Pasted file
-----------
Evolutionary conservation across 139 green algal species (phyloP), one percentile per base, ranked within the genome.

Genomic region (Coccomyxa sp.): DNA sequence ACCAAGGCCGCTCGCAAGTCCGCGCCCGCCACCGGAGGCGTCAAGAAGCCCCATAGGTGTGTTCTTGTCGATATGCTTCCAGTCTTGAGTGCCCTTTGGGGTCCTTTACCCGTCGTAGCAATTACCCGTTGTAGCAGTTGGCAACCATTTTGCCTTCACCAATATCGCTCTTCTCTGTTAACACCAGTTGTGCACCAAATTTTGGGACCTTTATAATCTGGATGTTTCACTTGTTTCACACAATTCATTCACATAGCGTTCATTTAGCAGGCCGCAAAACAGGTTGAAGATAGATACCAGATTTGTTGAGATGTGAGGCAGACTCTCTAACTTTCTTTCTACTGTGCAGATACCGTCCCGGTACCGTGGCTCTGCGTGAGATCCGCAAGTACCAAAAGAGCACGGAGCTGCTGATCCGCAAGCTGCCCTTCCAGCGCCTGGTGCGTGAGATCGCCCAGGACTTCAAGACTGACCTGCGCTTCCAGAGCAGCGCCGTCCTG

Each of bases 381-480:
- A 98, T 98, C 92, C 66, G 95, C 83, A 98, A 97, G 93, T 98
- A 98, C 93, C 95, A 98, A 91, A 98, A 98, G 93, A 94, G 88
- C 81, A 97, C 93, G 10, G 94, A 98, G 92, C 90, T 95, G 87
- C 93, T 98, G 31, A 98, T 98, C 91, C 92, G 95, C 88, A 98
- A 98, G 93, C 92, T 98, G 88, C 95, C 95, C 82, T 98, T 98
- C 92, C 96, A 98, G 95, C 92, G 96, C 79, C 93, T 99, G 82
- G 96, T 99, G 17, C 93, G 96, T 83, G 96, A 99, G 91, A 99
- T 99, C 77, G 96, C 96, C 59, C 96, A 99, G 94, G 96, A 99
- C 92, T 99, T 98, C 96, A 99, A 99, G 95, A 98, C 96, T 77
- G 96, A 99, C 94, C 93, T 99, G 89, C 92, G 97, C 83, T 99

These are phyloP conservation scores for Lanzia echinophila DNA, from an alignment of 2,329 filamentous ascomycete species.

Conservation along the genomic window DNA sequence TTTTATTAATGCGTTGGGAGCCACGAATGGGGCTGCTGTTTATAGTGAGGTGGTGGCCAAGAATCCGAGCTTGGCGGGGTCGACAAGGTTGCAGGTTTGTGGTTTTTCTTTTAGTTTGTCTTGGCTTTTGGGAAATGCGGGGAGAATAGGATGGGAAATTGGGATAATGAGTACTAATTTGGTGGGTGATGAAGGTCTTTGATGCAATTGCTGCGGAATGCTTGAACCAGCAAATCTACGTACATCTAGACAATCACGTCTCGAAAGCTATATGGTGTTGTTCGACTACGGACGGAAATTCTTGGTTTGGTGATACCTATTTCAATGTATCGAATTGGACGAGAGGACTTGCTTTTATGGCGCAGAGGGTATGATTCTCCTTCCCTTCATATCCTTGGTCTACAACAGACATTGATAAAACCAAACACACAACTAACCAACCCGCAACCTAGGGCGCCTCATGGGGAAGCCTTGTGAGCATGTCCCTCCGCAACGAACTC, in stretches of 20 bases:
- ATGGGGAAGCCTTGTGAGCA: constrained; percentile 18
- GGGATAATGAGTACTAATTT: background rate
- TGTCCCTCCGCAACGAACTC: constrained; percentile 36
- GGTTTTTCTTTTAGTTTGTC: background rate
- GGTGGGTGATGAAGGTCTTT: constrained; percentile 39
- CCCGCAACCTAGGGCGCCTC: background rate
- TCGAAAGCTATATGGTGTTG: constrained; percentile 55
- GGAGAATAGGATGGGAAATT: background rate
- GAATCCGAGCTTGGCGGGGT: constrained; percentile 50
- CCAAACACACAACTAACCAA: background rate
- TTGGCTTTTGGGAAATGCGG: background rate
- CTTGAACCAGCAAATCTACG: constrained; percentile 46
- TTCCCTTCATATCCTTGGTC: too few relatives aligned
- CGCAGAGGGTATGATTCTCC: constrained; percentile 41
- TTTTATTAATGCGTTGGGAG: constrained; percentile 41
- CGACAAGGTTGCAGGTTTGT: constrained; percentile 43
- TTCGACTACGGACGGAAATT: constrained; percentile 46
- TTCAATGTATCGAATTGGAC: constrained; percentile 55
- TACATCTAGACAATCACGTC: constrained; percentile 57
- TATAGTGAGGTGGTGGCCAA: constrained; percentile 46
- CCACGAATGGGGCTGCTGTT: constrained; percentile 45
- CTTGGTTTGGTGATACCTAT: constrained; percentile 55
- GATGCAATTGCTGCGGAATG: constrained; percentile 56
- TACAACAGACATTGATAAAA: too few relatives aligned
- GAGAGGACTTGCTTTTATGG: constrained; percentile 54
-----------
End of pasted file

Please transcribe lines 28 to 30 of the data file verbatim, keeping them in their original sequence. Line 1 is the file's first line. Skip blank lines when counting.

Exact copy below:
- TTCCCTTCATATCCTTGGTC: too few relatives aligned
- CGCAGAGGGTATGATTCTCC: constrained; percentile 41
- TTTTATTAATGCGTTGGGAG: constrained; percentile 41